Body found in plane’s landing gear bay in Japan –

Tokyo, Japan (CNN) — A body was found in the landing gear bay of an airplane that arrived at Tokyo's Narita Airport Sunday, the airport announced.

The dead man was not carrying a passport or personal belongings, airport police said.

via Body found in plane’s landing gear bay in Japan –

JFK to Narita.  Someone was able not just to approach this aricraft without appropriate ID, but was able to climb into the landing gear bay (under the wing structure, next to the fuel tanks) and hide there.

FWIW, stowing away in a wheel well is a bad way to die.  If you’re not crushed to death by the landing gear coming up (it’s hydraulic, powered to lift a couple of tons against high airspeeds, there’s not any ‘extra’ room in the wheel well*), there’s not enough oxygen to survive at cruising altitude, even if it were heated, which it’s not.  So, don’t try it.

Now, substitute the word bomb for body.  Someones’ security isn’t good enough.  By far.

*Dad was an airline mechanic; back in the Good Old Days, kids could go to work with their dads and watch their dads work on them (and occasionally I got to empty out ash trays and arrange seat belts).  I learned a lot from that.


  1. Fernando Colina says:

    This brings back memories from many years ago. From the Wikipedia entry for “Stowaway”:

    “On 4 June 1969, Armando Socarras Ramirez and Jorge Perez Blanco climbed into the right landing gear well of an Iberia DC-8, Flight 904 from Havana, Cuba to Madrid, Spain. Socarras survived the flight with severe shock and exposure. Initially it was though Perez fell from the aircraft during flight, either during a secondary retraction to clear a warning light or during landing preparation as Socarras indicated he spoke to Perez during some duration of the flight. Later he claimed that Perez attempted to climb into the left well, failed and believes Perez is in a Cuban prison.”

    It wasn’t impossible to survive, at least on a DC-8 jet. One had to be very, very desperate, though.

    The speculation at the time was that Armando knew all along that Jorge had failed to climb into the well, but was trying to misdirect the Cuban police.

    I wonder if either of them is still around.

  2. Aerospace Genius says:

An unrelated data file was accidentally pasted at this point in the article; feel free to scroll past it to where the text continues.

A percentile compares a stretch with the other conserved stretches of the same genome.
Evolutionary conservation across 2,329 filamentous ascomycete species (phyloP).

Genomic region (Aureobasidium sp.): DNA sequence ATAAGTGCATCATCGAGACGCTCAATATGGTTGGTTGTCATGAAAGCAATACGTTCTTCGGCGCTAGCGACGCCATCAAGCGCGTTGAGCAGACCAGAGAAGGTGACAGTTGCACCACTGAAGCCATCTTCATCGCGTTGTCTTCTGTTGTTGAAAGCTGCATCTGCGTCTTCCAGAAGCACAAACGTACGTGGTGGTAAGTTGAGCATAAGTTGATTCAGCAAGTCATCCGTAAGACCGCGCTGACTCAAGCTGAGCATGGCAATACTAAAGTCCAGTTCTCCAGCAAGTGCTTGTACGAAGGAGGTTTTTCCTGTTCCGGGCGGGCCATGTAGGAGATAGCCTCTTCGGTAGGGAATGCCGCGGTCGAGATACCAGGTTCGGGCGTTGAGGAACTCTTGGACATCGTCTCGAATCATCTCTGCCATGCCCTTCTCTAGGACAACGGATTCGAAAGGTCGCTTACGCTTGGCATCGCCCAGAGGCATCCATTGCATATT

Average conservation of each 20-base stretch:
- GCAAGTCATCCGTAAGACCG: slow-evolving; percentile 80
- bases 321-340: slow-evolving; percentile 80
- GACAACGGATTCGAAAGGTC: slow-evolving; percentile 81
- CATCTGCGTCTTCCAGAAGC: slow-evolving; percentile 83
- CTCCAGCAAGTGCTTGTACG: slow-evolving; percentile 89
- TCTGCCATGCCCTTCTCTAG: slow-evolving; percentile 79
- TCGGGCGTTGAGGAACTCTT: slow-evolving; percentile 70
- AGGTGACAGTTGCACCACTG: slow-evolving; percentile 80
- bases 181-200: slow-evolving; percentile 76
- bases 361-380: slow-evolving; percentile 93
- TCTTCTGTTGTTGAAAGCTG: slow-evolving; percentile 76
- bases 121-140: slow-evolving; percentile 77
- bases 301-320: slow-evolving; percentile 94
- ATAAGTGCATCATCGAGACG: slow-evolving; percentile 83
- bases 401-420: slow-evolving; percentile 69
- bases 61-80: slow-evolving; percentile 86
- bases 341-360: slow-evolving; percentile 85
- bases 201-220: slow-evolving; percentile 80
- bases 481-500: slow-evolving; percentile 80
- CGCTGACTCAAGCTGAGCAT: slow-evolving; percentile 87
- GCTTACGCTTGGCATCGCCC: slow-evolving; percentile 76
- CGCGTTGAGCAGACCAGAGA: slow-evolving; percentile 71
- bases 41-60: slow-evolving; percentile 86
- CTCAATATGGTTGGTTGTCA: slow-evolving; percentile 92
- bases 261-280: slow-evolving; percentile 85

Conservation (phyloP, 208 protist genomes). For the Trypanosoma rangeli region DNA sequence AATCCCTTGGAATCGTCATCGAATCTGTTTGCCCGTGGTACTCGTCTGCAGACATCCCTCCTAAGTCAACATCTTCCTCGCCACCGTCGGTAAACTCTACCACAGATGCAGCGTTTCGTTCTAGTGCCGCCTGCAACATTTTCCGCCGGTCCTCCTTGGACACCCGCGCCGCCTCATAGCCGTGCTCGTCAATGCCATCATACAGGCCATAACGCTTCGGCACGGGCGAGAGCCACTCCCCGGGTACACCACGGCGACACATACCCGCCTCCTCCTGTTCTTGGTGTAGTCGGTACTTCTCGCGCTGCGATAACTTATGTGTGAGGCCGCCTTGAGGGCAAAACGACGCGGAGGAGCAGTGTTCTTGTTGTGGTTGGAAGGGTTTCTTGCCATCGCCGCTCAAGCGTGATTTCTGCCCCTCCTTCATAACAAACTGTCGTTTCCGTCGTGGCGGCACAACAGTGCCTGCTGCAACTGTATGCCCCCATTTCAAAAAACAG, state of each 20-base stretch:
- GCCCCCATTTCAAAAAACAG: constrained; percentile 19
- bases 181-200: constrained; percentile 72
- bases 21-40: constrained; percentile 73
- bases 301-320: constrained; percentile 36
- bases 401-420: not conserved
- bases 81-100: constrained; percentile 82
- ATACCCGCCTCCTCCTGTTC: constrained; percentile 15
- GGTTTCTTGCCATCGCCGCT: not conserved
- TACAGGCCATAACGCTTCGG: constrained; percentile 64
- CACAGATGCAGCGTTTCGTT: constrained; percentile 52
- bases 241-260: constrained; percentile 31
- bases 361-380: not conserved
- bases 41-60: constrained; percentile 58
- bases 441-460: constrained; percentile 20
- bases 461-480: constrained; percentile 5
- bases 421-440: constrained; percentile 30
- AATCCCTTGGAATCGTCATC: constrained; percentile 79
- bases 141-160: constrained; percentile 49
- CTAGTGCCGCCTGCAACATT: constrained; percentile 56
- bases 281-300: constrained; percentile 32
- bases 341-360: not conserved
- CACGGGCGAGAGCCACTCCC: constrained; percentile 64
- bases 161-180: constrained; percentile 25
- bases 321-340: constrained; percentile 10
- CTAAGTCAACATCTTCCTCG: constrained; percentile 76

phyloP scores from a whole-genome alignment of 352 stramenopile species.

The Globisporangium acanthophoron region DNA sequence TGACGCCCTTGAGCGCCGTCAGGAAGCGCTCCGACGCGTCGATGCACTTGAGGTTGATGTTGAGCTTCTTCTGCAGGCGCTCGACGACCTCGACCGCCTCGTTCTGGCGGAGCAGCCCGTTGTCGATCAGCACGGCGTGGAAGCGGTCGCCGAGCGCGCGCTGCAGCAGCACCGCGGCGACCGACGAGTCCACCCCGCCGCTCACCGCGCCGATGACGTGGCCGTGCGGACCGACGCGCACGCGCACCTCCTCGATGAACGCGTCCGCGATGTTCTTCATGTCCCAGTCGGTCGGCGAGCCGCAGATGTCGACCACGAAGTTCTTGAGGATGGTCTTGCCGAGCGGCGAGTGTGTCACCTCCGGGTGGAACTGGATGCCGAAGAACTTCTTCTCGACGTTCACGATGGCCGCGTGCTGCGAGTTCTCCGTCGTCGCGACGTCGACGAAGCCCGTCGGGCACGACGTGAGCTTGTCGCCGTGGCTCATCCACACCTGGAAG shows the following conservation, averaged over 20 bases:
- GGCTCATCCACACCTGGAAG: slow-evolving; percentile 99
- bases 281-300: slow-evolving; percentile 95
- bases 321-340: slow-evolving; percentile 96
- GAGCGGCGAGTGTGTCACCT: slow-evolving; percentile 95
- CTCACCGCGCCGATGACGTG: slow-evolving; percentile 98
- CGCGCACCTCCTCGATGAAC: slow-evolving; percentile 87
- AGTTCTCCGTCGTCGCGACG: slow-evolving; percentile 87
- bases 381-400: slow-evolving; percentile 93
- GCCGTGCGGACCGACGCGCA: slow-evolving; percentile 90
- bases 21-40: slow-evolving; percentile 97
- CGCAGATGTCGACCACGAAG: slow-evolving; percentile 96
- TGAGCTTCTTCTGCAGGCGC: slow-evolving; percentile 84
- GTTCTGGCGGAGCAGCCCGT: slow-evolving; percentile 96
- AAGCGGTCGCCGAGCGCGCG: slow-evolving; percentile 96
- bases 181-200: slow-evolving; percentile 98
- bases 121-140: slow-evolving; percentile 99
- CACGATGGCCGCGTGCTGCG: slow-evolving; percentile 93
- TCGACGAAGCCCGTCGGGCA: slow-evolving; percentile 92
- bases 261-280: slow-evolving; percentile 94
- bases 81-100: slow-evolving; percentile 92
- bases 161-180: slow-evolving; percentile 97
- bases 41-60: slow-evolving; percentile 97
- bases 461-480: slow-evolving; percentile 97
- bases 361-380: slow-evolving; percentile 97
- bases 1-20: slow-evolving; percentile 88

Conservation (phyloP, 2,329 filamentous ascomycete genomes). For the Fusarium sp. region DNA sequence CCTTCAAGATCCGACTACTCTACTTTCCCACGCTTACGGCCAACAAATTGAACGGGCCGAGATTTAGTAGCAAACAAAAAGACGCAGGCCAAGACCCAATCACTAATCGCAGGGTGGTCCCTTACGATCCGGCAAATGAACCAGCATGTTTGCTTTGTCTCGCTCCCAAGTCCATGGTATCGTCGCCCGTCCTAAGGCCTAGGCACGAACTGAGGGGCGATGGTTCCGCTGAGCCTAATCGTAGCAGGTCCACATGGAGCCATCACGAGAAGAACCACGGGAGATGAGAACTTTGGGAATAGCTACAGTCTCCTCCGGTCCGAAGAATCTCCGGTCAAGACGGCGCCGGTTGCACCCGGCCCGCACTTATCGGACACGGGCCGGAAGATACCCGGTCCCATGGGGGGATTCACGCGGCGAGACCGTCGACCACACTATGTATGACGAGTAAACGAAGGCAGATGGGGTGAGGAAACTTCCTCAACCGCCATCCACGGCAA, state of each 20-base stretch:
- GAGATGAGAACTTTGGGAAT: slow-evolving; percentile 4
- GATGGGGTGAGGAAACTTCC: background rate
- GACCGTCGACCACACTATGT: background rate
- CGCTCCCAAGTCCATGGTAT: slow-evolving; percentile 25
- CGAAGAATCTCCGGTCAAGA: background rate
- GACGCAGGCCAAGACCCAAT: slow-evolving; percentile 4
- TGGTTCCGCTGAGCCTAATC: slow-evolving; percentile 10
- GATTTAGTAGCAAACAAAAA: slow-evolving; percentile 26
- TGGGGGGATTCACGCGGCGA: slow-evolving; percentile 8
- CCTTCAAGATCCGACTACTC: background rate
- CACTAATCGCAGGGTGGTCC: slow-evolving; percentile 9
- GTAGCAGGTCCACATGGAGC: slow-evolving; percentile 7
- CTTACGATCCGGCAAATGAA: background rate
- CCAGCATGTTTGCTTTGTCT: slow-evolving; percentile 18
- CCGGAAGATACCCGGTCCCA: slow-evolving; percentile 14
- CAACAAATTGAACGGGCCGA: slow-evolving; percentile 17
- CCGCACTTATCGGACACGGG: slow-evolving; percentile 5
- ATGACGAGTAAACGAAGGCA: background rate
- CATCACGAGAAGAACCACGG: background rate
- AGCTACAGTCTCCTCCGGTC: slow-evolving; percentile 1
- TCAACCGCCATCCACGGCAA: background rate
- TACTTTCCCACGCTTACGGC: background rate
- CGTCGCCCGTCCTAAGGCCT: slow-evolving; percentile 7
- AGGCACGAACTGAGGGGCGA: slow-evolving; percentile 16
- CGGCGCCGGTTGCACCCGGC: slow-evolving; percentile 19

There is enough room for a carefully positioned person to fit in a 777 main gear well, but the first problem is finding a way to hang on with a 220 mph breeze blowing around by the time that the gear doors finally close. The next problem is exposure to 6 very hot tires slowly spinning down from the 180 mph liftoff speed. The tire heat keeps the gear wells nice and toasty while the air pressure falls to 19.5% of sea level during the 25 minute climb to 39,000 ft.

    Since a lot of people have come back from Mount Everest, it is clearly possible to survive brief exposure to that altitude. However, the physical conditioning that it takes to tolerate it is quite extensive and the rate of pressure loss while climbing a mountain is obviously very slow. I don’t even play a doctor on YouTube, but I’m guessing that decompression sickness is what did in the stowaway. 12.5 hours is more than enough time for the gear well temp to equalize with the -70°F temperature outside, so that’s the next most likely ending. It might have been a bit colder than that because the JFK-NRT flight path goes near the north pole.

  3. Glen in Texas says:

    Since he was found in the wheel well, I’d guess he was squished into position (sorry, a more elegant term does not occur to me right now) and frozen. My guess being that unsquished and limp, he would have fallen out when the wheels were lowered.

    Not good security, or a safe way to travel. It is puzzling in a way, as the US is not difficult to get out of. Japan likewise is not a hard place to gain entry as a tourist. I wonder if it he stowed away on the wrong aircraft?